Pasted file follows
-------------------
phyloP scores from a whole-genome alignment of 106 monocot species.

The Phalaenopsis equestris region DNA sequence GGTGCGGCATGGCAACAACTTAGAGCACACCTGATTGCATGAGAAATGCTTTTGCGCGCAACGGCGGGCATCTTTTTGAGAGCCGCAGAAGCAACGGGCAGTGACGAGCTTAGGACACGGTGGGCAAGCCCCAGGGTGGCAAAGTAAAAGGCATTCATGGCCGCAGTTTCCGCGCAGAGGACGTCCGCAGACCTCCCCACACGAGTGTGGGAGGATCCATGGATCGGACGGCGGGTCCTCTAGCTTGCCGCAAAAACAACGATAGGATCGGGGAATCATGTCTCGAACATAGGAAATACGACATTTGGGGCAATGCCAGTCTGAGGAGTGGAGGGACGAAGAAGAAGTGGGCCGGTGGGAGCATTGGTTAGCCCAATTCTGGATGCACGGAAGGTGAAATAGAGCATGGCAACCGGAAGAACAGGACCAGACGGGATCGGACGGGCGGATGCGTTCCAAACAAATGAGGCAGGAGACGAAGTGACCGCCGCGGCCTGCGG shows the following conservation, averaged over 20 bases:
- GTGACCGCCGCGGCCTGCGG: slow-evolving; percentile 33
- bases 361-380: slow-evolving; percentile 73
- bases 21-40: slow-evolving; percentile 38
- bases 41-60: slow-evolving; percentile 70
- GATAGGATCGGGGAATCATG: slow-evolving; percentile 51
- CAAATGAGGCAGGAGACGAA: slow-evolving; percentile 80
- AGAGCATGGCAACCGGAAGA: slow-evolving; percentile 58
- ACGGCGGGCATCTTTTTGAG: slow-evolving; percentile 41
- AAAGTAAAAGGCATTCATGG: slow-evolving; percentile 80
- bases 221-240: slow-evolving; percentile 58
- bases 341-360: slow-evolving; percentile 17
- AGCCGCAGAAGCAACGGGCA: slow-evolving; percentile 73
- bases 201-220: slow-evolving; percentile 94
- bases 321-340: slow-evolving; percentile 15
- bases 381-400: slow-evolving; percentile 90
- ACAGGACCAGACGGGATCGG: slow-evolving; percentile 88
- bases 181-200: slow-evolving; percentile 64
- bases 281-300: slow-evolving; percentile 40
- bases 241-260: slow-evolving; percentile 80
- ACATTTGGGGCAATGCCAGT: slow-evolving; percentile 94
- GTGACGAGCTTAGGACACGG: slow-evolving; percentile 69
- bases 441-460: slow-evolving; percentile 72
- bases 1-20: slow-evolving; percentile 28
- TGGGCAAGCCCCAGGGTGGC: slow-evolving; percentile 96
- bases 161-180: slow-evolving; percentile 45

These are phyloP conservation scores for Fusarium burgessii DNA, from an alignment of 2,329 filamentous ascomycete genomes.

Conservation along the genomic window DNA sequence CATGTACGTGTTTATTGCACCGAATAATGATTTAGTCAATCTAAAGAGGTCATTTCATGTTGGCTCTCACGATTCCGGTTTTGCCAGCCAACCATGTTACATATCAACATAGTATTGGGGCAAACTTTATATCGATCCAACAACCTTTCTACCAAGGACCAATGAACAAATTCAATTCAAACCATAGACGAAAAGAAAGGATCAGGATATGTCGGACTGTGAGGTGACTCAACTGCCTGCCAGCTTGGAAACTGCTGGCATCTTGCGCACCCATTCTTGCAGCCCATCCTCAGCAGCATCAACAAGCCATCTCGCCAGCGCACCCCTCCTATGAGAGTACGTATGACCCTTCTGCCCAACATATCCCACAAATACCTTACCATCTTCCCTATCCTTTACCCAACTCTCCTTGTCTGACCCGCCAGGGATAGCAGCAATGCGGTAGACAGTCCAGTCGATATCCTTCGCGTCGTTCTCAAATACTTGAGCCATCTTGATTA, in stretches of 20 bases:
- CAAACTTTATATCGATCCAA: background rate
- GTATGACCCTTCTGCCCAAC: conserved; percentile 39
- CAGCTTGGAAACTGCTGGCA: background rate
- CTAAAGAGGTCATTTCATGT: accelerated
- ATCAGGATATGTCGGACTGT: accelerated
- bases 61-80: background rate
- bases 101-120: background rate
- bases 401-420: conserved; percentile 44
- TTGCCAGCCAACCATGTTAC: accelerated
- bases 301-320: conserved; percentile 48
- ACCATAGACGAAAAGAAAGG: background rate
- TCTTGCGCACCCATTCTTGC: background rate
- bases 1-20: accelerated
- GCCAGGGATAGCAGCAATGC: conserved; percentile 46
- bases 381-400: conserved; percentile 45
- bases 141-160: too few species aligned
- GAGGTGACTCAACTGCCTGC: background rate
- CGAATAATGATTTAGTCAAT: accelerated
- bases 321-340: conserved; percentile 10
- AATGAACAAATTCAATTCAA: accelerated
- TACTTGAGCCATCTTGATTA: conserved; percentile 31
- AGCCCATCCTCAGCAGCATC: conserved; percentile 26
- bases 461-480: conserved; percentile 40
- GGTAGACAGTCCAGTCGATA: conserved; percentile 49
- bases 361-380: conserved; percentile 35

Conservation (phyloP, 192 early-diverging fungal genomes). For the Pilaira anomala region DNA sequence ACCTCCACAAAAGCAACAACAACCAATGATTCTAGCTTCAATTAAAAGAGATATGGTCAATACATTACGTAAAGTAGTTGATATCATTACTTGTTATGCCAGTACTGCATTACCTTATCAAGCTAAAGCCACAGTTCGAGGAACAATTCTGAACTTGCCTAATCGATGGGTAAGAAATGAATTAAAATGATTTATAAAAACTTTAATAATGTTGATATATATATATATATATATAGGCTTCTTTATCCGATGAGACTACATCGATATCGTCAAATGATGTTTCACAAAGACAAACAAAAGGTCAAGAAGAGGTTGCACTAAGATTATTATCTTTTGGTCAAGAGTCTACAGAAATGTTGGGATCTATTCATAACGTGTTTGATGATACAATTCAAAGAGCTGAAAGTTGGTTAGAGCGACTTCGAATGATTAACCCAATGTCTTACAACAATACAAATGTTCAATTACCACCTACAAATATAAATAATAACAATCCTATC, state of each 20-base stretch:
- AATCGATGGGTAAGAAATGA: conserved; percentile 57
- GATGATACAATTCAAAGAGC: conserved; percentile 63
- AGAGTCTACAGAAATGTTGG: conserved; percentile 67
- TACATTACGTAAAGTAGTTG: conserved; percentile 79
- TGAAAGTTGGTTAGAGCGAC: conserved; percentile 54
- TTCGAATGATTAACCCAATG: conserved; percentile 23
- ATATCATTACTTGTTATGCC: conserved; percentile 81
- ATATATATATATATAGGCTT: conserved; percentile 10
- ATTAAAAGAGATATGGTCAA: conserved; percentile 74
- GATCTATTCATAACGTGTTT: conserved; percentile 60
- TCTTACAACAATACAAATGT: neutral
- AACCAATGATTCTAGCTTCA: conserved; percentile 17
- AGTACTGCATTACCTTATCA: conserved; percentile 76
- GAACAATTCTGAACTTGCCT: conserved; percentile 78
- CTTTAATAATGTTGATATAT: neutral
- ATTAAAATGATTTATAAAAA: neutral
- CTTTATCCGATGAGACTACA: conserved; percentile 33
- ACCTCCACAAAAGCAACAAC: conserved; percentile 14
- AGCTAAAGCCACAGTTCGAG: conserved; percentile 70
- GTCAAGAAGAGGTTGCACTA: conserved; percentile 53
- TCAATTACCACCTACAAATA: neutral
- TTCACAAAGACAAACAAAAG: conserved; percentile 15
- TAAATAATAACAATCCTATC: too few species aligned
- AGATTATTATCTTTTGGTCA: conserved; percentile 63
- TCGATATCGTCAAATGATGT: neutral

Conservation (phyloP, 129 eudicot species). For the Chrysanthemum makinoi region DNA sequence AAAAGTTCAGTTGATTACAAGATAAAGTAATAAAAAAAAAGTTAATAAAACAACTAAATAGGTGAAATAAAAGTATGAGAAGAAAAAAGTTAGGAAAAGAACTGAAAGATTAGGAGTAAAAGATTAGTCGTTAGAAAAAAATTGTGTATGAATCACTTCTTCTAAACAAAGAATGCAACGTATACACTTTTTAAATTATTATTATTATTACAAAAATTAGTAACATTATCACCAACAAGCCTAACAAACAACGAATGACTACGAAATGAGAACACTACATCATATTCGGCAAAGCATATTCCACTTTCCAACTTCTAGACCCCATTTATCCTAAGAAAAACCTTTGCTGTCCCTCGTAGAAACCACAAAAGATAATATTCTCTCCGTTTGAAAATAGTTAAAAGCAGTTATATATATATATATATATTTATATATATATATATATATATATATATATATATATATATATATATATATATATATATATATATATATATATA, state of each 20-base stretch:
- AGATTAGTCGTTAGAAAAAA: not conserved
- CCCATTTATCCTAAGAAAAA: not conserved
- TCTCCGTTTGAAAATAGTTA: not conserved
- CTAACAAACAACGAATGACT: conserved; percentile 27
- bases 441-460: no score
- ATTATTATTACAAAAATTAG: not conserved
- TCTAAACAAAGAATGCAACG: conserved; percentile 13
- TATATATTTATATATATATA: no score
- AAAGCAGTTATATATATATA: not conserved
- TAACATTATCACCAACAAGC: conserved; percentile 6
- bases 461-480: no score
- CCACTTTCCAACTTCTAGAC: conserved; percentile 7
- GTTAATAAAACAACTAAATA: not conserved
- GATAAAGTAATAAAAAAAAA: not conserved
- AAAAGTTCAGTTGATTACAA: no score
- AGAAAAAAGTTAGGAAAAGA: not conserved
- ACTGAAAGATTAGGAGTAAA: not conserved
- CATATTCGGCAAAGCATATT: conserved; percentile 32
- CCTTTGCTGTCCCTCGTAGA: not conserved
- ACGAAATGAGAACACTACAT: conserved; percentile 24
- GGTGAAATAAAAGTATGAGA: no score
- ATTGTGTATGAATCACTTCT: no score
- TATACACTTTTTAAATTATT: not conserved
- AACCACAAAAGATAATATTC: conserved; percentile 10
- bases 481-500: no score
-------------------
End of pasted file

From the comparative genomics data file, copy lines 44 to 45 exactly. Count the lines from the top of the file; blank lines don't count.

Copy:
- bases 381-400: conserved; percentile 45
- bases 141-160: too few species aligned